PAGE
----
Dabney Lloyd Edgar Kisner Jr Obituary 1920-2020

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“Dabney” Lloyd Edgar Kisner, Jr., age 100 and a lifelong restaurateur, hunter, fisherman, centurion and Uncle, passed away on a snowy morning, Dec. 1, 2020, at Davis Memorial Hospital in Elkins from declining health.

For the past two years, Dabney was a resident of Colonial Place in Elkins, but he spent the majority of his life in Pocahontas County in Durbin and Frank.

Dabney was born on Jan. 13, 1920, in Frank, son of the Lloyd Edgar Kisner Sr. and Edna Mae Graham Kisner.

As a teenager, Dabney helped his father build Kisner’s Store Building, where the family lived upstairs and ran the general store downstairs. He graduated from Green Bank High School, where he played football.

In 1942, he entered Army Boot Camp and in 1943 received his “Wings” from flight school in Texas. In 1943, he flew his first mission from Earls Colne, England as a bombardier/navigator. After this mission he also was a co-pilot in a 5-man crew. On Dec. 13, 1943, Dabney was shot down over Europe but it made it back to White Cliffs, where the crew parachuted out. He landed in a minefield but U.S. soldiers carried him on a stretcher unconscious to the hospital. On Dec. 24, he was released and on Christmas Day 1943 he flew another mission and then 48 more. On May 25, 1944, Dragon Wagon B-26 was shot down over Liege, Belgium. He was rescued by the Belgium Resistance and hidden in several locations over the next five months. He worked with the Belgium Resistance as he helped them identify the U.S. airplanes or enemy planes at night by the sounds of the motors. He was often hidden behind a closet door or in an attic.

On Sept. 7, 1944, Liege, Belgium, was liberated. Dabney rode on a USA tank through town and finally saw the front of the house where he had been hidden in the attic. He was ordered to go to Paris for debriefing then returned to England.

Dabney was sent home on leave and he told the Statue of Liberty that she would never see him again. He never flew again. He reported back to the Base for training on the Norton System, but chose to come home with his Honorable Discharge as a Lieutenant. He was awarded two Purple Hearts, a Distinguished Service Cross, the Air Medal for heroic action while participating in aerial flight, two Caterpillar Pins, and a Special Award from Belgium Red Cross.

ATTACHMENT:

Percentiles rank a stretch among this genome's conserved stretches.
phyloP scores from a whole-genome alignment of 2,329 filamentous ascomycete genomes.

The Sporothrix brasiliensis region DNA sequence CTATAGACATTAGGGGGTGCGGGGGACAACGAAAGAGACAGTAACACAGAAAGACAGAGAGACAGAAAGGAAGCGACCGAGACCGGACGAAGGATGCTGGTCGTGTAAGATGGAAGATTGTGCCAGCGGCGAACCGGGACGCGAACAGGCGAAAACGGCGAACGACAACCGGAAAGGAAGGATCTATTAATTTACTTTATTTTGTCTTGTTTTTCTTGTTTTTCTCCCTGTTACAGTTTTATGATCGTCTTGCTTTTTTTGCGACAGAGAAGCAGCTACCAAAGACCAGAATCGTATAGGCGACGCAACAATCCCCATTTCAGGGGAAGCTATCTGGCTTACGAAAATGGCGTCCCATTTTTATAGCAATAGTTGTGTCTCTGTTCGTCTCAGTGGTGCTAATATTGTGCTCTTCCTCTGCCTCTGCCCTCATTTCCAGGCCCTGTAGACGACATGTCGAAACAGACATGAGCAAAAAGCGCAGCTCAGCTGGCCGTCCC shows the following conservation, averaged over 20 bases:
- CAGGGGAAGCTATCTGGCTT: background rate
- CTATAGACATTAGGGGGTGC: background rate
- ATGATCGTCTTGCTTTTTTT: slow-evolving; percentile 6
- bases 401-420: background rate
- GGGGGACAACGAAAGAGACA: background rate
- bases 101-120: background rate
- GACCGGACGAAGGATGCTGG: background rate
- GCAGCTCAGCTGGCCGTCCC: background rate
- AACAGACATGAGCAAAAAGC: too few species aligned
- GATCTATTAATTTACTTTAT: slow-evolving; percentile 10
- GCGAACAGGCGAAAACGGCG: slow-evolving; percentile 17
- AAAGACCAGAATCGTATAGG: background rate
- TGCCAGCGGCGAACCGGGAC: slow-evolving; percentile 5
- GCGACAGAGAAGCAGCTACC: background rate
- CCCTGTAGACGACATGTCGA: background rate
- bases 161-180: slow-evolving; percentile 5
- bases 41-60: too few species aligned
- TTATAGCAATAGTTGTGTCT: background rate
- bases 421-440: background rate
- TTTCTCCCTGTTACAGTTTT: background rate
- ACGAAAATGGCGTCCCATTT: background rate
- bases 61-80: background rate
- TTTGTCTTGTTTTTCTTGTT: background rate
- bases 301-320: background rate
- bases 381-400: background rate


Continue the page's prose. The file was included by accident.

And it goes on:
On March 6, 1947, he married Irene Jones of Elkins on her birthday. They were married for 52 years. Dabney and Reeney were part owners of the Bartow Drive-inn but sold their share when they opened the Pocahontas Motel and Restaurant in 1953 at the top of Cheat Mountain, which they operated until the 1990s. The restaurant was famous for the German pot roast and homemade pies.

Reeney passed away in May of 1999.

Dabney hosted hunting groups including deer, raccoon and bear hunters. He also raised hunting dogs for coon hunting. He was an avid fisherman and taught all his nieces and nephews how to fish. He spent hours making intricate fishing ties. Dabney and Reeney moved to Olive, their mountain farm, when they retired. On this gentle farm, Dabney grew Christmas trees, raised peacocks and cared for his horses. Dabney believed in protecting the environment and preserving wildlife before it was fashionable.

In 2011, Dabney bought a home in Frank across the road from his family’s store. In 2018, he moved into assisted living at Colonial Place in Elkins.

On Jan. 13, 2020, his family celebrated his 100th birthday with a party that honored his interesting life and adventures.

Dabney was a member of the Elks Club, the American Legion, the VFW and the Durbin United Methodist Church.

Dabney was the last surviving member of his immediate family and was preceded in death by his parents; his sisters, Marguerite (Peg) Widney, Geraldine (Gerry) Lawton and Pauline (Polly) Mams; and his brother, William (Bill) Kisner.

Also preceding him were his in-laws, Dr. Franklin Widney, Eugene Lawton and Joseph Mams.

Surviving are in-laws, Edith Kisner and Carol and Carl (Shorty) Erickson Jr.; nieces and nephews include Rebecca and Fred Benton, Marsha and Don Wehr, Sarah and Joe Burch, Jay and Doreen Widney, Kevin Widney, John Lawton, Barbie Stewart, Kathryn Herbert, Cathy and Jeff Orndorff, Franny and Karl King, Frank and Robin Mams, Barbie and Ronnie Pugh, Ed Calain and others on the Jones side of the family as well as many great and great-great nieces and nephews. Dabney also had special friends including Dave and Martha Ann Burner.

The family is grateful for the excellent care that Dabney received at Colonial Place and the Davis Memorial Hospital.

Dabney and Reeney had a special place in their hearts for the Emergency Squad as they helped seed money to establish it. Contributions can be made to Bartow Frank Durbin Volunteer Fire and Rescue Company, P.O. Box 267, Durbin, WV 26264 at or Meals on Wheels at Pocahontas County Senior Center, Inc. P.O. 89 US Rt. 219 North, Marlinton, West Virginia 24954.

Due to the Covid-19 pandemic, a small graveside service will be held at the Arbovale Cemetery in Arbovale on Saturday, Dec. 5, with Rev. David Fuller of the Wesley Chapel United Methodist Churchat Greenbank officiating. A memorial service with military honors will be scheduled this summer.

Wallace & Wallace Funderal Home in Arbovale is in charge of the arrangements.

Please send online condolences by visiting www.WallaceandWallaceFH.com.

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